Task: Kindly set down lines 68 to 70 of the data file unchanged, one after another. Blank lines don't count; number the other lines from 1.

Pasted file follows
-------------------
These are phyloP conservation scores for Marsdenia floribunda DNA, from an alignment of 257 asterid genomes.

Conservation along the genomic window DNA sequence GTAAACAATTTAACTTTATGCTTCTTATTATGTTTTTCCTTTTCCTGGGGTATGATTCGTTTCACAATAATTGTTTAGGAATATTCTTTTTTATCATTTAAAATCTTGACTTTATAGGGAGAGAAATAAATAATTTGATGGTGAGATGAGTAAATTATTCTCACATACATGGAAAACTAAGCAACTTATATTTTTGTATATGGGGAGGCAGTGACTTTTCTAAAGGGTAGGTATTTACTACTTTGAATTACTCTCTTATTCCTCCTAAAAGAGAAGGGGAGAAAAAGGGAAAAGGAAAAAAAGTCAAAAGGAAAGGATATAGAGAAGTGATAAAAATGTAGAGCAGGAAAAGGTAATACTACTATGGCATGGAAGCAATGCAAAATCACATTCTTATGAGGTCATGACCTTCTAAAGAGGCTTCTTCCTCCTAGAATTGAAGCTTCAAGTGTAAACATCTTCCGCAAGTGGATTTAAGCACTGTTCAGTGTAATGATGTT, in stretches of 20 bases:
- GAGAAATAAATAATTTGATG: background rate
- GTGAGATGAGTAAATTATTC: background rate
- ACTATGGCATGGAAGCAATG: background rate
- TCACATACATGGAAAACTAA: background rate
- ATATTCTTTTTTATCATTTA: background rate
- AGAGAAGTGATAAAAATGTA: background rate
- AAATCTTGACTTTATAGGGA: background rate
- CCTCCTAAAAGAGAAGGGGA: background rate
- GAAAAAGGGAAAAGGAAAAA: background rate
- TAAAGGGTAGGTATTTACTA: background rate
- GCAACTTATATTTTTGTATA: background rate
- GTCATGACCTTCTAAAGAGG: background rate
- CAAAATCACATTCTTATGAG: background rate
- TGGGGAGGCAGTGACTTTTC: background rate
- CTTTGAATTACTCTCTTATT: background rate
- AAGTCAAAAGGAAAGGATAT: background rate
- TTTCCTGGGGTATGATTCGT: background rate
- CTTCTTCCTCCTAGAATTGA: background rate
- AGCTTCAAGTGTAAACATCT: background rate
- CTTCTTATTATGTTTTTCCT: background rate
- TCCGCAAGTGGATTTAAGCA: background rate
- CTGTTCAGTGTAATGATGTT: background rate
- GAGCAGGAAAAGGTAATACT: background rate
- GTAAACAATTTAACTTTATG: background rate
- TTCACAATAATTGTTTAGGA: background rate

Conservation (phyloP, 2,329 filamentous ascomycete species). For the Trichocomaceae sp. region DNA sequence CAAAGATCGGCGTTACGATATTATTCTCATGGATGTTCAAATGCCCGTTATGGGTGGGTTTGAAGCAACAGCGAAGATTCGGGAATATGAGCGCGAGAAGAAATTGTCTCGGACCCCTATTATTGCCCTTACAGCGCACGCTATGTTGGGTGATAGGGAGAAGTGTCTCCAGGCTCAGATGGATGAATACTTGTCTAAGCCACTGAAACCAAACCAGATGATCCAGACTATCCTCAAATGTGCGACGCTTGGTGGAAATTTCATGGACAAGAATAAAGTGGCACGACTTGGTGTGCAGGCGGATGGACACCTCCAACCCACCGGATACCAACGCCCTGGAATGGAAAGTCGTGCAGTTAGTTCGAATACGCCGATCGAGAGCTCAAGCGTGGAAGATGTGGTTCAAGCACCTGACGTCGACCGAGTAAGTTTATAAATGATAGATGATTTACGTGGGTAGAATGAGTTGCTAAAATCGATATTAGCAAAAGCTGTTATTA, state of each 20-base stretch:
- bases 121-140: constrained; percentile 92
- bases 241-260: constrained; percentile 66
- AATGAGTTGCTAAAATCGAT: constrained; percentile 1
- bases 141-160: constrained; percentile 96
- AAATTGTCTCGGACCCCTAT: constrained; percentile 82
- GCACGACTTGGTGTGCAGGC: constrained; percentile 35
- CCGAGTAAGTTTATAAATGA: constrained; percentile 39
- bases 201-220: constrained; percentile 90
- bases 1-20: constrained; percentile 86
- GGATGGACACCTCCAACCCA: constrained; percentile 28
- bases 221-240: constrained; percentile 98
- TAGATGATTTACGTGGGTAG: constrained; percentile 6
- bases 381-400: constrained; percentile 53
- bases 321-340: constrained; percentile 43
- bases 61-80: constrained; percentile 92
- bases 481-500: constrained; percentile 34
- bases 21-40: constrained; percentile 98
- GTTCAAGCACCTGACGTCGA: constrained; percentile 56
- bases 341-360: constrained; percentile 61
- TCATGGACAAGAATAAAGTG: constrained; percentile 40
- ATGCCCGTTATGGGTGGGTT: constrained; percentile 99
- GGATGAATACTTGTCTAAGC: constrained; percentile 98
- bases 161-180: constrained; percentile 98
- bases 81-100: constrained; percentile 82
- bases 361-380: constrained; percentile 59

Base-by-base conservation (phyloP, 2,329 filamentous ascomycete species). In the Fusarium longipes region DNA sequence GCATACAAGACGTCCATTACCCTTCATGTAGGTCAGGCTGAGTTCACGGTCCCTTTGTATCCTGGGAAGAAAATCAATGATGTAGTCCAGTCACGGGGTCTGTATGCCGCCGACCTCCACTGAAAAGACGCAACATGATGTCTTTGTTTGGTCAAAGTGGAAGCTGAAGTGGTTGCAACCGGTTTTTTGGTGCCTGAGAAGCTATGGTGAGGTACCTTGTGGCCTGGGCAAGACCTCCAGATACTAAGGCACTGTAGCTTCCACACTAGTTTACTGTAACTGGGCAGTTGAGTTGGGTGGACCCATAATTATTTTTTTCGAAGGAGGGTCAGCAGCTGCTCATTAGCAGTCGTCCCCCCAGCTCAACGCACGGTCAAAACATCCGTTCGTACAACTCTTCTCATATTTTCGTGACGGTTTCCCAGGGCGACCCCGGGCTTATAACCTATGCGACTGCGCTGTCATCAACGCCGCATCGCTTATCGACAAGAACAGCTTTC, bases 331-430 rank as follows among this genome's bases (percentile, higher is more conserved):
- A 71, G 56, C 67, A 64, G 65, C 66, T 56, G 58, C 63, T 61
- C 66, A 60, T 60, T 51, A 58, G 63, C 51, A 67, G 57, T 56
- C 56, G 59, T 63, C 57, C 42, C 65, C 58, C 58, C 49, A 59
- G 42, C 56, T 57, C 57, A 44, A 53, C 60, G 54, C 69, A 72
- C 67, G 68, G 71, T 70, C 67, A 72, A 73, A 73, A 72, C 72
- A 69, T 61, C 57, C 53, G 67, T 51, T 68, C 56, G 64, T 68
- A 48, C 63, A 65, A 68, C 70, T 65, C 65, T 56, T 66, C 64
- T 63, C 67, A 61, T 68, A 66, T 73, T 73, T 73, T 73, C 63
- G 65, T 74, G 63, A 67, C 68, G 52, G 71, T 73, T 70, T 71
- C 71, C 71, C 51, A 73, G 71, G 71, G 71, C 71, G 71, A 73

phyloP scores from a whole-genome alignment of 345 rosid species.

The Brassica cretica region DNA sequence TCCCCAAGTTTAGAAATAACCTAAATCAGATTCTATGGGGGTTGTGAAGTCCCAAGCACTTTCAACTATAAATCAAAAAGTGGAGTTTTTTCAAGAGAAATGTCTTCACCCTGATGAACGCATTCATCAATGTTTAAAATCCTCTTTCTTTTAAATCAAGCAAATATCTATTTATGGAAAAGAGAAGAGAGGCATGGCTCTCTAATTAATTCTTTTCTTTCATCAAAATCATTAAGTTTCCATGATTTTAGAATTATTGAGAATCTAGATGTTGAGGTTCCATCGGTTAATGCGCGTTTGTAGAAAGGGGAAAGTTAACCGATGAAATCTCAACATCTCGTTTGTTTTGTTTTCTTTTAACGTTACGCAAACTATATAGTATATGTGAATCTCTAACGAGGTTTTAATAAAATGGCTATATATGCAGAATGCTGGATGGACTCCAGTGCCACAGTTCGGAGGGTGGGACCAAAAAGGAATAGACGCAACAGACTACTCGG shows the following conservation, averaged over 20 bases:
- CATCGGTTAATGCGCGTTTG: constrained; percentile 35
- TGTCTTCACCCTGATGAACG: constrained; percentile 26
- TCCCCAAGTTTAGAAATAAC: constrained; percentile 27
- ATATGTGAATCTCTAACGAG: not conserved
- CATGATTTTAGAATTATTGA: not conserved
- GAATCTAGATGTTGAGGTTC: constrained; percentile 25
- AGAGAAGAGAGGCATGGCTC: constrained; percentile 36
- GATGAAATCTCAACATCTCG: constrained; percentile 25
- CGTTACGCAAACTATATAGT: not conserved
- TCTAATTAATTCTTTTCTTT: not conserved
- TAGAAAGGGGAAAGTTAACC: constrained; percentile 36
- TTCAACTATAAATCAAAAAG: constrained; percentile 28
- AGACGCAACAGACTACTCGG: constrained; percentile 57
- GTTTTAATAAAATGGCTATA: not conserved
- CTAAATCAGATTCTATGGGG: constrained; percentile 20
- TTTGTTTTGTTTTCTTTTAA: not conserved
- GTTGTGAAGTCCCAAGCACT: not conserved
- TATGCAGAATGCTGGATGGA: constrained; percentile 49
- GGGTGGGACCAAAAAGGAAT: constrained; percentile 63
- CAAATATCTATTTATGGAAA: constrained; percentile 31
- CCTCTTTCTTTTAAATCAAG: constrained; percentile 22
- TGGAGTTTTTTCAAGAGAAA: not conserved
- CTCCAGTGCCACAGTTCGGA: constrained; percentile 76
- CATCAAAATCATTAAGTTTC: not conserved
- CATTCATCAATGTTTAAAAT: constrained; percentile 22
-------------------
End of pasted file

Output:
- TGTCTTCACCCTGATGAACG: constrained; percentile 26
- TCCCCAAGTTTAGAAATAAC: constrained; percentile 27
- ATATGTGAATCTCTAACGAG: not conserved